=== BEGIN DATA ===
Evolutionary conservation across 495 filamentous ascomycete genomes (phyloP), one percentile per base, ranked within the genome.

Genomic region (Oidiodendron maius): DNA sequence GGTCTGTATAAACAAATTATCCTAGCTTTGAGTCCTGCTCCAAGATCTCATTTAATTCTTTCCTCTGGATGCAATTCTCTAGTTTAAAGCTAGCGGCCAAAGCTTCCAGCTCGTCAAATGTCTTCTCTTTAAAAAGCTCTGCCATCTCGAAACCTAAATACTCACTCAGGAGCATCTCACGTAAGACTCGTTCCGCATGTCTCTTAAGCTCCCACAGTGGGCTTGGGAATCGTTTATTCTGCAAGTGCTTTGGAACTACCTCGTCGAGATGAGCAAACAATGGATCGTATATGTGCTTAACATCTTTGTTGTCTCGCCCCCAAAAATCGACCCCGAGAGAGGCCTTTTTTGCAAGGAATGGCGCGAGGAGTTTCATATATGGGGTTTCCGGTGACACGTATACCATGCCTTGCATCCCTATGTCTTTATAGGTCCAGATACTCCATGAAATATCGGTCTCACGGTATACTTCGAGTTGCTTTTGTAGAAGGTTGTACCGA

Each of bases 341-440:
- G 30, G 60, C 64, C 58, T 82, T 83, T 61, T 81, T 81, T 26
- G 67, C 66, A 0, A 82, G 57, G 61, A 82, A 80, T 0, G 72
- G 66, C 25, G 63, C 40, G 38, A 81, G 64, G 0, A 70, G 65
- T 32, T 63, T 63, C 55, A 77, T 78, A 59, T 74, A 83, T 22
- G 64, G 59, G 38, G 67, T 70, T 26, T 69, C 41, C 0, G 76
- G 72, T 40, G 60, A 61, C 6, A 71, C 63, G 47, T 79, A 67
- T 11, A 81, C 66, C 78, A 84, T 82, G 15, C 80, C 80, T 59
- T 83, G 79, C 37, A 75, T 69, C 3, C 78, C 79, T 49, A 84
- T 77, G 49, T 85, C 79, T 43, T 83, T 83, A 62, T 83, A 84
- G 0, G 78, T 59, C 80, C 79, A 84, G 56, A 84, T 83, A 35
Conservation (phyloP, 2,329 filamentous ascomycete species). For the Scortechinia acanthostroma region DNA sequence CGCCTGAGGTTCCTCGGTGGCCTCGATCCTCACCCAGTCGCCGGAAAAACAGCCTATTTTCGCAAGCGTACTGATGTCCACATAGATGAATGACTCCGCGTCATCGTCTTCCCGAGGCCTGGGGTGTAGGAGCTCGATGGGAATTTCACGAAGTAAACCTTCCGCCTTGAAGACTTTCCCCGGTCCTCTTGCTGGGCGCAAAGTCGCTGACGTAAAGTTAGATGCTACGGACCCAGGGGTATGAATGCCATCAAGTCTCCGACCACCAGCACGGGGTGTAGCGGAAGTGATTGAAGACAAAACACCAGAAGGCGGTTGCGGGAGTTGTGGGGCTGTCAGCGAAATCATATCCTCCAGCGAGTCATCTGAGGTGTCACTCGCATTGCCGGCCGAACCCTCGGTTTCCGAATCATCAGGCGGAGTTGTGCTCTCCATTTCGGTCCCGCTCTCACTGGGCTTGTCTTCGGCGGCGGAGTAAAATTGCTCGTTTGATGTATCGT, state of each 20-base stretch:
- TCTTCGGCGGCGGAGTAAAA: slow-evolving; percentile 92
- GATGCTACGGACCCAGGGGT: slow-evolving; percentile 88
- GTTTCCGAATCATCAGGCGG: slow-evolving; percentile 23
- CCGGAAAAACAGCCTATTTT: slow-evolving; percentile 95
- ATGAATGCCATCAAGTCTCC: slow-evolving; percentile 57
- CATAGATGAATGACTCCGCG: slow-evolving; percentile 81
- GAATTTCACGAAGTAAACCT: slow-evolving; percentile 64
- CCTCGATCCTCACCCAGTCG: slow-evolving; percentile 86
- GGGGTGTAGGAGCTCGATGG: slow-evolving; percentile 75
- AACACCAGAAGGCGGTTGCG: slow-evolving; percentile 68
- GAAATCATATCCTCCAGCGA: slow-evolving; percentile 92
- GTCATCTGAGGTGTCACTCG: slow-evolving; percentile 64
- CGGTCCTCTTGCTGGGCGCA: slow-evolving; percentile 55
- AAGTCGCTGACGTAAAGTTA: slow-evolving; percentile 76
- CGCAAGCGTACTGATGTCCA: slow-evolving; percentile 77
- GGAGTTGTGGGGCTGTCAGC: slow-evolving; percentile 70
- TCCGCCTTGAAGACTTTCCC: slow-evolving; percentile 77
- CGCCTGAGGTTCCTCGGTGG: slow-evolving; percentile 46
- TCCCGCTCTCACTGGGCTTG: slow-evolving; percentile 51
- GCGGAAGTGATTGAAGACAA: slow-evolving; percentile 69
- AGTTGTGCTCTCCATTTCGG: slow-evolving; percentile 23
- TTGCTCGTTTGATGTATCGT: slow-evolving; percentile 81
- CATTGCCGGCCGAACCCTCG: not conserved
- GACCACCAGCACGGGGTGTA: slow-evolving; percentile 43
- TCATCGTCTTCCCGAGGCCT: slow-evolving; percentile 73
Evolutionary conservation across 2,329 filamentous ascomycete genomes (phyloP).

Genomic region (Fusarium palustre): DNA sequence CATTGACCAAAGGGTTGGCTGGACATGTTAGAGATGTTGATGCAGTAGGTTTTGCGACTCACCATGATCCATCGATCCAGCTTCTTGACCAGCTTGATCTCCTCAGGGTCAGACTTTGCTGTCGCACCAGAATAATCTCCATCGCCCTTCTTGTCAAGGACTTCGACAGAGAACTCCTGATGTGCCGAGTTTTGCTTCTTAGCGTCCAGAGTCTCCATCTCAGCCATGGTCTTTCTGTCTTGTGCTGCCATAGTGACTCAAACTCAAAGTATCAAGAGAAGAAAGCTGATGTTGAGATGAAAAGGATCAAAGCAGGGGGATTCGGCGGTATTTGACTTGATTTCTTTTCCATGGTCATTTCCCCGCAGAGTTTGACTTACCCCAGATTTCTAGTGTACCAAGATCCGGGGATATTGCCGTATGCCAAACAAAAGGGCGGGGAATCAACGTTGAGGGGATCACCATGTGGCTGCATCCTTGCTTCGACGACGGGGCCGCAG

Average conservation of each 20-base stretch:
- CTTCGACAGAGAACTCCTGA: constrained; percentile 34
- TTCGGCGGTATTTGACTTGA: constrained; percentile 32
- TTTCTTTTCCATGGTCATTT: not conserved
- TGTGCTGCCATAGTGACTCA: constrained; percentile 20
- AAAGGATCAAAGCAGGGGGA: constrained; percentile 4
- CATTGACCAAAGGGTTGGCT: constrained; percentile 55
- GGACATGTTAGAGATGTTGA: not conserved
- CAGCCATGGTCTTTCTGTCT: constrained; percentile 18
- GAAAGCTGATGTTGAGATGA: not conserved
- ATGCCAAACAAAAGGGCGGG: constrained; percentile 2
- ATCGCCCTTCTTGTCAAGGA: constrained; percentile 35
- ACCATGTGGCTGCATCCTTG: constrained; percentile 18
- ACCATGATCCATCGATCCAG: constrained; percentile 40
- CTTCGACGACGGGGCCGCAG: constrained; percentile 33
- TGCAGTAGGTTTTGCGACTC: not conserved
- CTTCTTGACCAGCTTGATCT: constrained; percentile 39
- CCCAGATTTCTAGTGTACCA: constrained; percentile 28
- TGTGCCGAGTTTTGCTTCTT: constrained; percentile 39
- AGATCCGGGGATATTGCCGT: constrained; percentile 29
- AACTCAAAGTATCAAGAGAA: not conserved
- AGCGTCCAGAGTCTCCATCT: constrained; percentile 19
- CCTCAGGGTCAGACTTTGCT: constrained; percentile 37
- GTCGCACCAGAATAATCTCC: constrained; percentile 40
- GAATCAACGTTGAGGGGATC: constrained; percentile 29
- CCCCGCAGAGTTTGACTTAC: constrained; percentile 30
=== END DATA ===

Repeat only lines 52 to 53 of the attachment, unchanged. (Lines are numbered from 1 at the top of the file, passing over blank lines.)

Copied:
- ATGCCAAACAAAAGGGCGGG: constrained; percentile 2
- ATCGCCCTTCTTGTCAAGGA: constrained; percentile 35